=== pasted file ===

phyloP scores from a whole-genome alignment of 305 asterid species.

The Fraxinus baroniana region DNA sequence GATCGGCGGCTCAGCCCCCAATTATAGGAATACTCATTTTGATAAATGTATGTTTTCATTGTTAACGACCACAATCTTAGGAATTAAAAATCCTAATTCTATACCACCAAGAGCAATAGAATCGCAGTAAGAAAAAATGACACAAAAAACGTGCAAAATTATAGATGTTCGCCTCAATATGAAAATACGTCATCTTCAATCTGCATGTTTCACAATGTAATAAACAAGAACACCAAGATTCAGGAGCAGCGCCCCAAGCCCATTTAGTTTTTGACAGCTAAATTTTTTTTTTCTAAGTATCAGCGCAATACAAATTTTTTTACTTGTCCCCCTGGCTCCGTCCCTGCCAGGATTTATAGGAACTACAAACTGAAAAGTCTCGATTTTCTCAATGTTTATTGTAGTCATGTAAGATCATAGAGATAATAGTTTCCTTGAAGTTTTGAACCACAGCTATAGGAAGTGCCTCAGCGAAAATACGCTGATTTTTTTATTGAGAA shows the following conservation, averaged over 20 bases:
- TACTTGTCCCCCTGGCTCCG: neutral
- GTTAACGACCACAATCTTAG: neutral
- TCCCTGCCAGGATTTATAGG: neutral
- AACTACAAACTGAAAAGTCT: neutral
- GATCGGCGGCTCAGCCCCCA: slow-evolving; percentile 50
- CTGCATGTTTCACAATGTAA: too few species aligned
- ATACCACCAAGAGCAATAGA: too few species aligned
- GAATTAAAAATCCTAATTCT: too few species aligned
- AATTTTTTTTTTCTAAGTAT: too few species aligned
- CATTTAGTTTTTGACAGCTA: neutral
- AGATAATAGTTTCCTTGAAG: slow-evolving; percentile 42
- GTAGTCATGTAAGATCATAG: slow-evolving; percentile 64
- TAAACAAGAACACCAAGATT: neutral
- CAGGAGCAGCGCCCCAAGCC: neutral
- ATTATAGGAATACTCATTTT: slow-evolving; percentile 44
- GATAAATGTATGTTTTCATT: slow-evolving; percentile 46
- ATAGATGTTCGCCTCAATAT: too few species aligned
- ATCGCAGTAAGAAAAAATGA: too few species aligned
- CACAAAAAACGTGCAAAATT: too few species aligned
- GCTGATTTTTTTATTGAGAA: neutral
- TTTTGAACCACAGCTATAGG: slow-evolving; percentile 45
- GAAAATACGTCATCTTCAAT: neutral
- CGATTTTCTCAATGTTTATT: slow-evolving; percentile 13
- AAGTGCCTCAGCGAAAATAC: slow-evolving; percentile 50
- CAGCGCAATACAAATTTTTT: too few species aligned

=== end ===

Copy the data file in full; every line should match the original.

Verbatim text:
phyloP scores from a whole-genome alignment of 305 asterid species.

The Fraxinus baroniana region DNA sequence GATCGGCGGCTCAGCCCCCAATTATAGGAATACTCATTTTGATAAATGTATGTTTTCATTGTTAACGACCACAATCTTAGGAATTAAAAATCCTAATTCTATACCACCAAGAGCAATAGAATCGCAGTAAGAAAAAATGACACAAAAAACGTGCAAAATTATAGATGTTCGCCTCAATATGAAAATACGTCATCTTCAATCTGCATGTTTCACAATGTAATAAACAAGAACACCAAGATTCAGGAGCAGCGCCCCAAGCCCATTTAGTTTTTGACAGCTAAATTTTTTTTTTCTAAGTATCAGCGCAATACAAATTTTTTTACTTGTCCCCCTGGCTCCGTCCCTGCCAGGATTTATAGGAACTACAAACTGAAAAGTCTCGATTTTCTCAATGTTTATTGTAGTCATGTAAGATCATAGAGATAATAGTTTCCTTGAAGTTTTGAACCACAGCTATAGGAAGTGCCTCAGCGAAAATACGCTGATTTTTTTATTGAGAA shows the following conservation, averaged over 20 bases:
- TACTTGTCCCCCTGGCTCCG: neutral
- GTTAACGACCACAATCTTAG: neutral
- TCCCTGCCAGGATTTATAGG: neutral
- AACTACAAACTGAAAAGTCT: neutral
- GATCGGCGGCTCAGCCCCCA: slow-evolving; percentile 50
- CTGCATGTTTCACAATGTAA: too few species aligned
- ATACCACCAAGAGCAATAGA: too few species aligned
- GAATTAAAAATCCTAATTCT: too few species aligned
- AATTTTTTTTTTCTAAGTAT: too few species aligned
- CATTTAGTTTTTGACAGCTA: neutral
- AGATAATAGTTTCCTTGAAG: slow-evolving; percentile 42
- GTAGTCATGTAAGATCATAG: slow-evolving; percentile 64
- TAAACAAGAACACCAAGATT: neutral
- CAGGAGCAGCGCCCCAAGCC: neutral
- ATTATAGGAATACTCATTTT: slow-evolving; percentile 44
- GATAAATGTATGTTTTCATT: slow-evolving; percentile 46
- ATAGATGTTCGCCTCAATAT: too few species aligned
- ATCGCAGTAAGAAAAAATGA: too few species aligned
- CACAAAAAACGTGCAAAATT: too few species aligned
- GCTGATTTTTTTATTGAGAA: neutral
- TTTTGAACCACAGCTATAGG: slow-evolving; percentile 45
- GAAAATACGTCATCTTCAAT: neutral
- CGATTTTCTCAATGTTTATT: slow-evolving; percentile 13
- AAGTGCCTCAGCGAAAATAC: slow-evolving; percentile 50
- CAGCGCAATACAAATTTTTT: too few species aligned